RAPD analysis: the polymerase chain reaction (PCR) was performed in a volume of 25 μL containing 1 μL template DNA, 2.5 μL 10× Taq buffer with KCl, 200 μM of each dNTP, 1.5 mM MgCl2, 0.8 μM primer, and 0.125 U Taq DNA Polymerase (EURX® Molecular Biology Products, Gdańsk, Poland). A total of 48 arbitrary RAPD primers (Operon Technologies, Alameda, CA, USA) were tested for PCR amplification (OPA-01 to OPA-20, OPB-01, OPC-02, OPC-06, OPC-11, OPC-16, OPC-18, OPC-19, OPD-05, OPD-10, OPD-13, OPD-15, OPD-18 to OPD-20, OPE-01, OPE-03, OPE-09, OPE-16, OPE-17, OPF-02 to OPF-06, OPF-09, OPF-10, OPF-20). From these, 10 (Table 1) were chosen for the analysis as they produced highly readable and reproducible bands. The reaction was cycled 35 times at 94 °C for 40 s for denaturation of the template DNA, 35 °C for 1 min for primer annealing, and 72 °C for 2 min for primer extension in a thermal cycler (Mastercycler® nexus gradient; Eppendorf, Hamburg, Germany). The final extension cycle allowed an additional incubation for 10 min at 72 °C. The samples were stored at 4 °C until electrophoresis.
ISSR analysis: 15 microsatellite primers (UBC, University of British Columbia, Vancouver, BC, Canada) were randomly selected and tested (#807, 808, 809, 810, 811, 812, 816, 818, 819, 825, 827, 836, 840, 841, 856). Twelve of them (Table 2) produced highly readable and reproducible bands and were selected for the analysis. PCR for ISSR amplification was performed in a volume of 25 μL with the same concentrations and reaction volumes as for RAPDs. The initial denaturation was 5 min at 94 °C, followed by 35 cycles of 45 s denaturation at 94 °C, 1 min annealing at the temperature shown in Table 2, and 2 min extension at 72 °C, with a final extension at 72 °C for 7 min. Samples were stored at 4 °C. RAPD and ISSR amplifications were performed at least three times and only the reproducible PCR products were scored.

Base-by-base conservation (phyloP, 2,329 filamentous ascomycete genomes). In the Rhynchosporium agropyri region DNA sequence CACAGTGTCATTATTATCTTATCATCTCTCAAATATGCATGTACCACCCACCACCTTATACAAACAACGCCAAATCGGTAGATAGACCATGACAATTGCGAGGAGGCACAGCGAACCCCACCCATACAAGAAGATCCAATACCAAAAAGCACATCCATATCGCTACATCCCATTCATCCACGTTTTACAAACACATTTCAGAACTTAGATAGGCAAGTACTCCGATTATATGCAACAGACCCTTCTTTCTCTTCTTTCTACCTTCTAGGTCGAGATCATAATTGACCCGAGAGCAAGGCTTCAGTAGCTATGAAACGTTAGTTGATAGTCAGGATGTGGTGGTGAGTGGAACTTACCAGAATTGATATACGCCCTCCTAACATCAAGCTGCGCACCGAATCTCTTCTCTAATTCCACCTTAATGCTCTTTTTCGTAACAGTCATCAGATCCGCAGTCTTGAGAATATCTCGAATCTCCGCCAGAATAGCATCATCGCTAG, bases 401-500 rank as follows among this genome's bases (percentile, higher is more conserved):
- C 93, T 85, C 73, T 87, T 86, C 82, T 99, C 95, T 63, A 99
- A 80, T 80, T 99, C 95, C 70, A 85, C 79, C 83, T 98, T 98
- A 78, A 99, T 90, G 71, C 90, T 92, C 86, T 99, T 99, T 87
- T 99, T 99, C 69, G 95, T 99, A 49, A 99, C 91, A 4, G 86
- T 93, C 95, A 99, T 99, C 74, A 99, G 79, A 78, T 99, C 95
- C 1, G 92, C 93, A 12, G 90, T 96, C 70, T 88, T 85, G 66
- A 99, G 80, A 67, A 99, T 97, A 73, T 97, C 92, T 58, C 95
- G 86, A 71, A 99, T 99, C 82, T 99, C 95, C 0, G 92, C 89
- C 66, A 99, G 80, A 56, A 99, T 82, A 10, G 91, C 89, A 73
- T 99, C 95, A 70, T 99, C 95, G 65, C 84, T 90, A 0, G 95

Amplification products for all samples were resolved on 1.5% (w/v) agarose basic LE (Prona®, ABO Sp. z o.o, Gdańsk, Poland) gels in 1× TAE buffer and stained with ethidium bromide (Sigma-Aldrich®). Images were recorded using a gel documentation system (Syngen Imagine®, Syngen Imagine 1.1 program, Syngen Biotech, Wrocław, Poland). The size of each amplicon was estimated by comparing it with the GeneRuler™ 100 bp Plus DNA ladder (Thermo Scientific®, Waltham, MA, USA).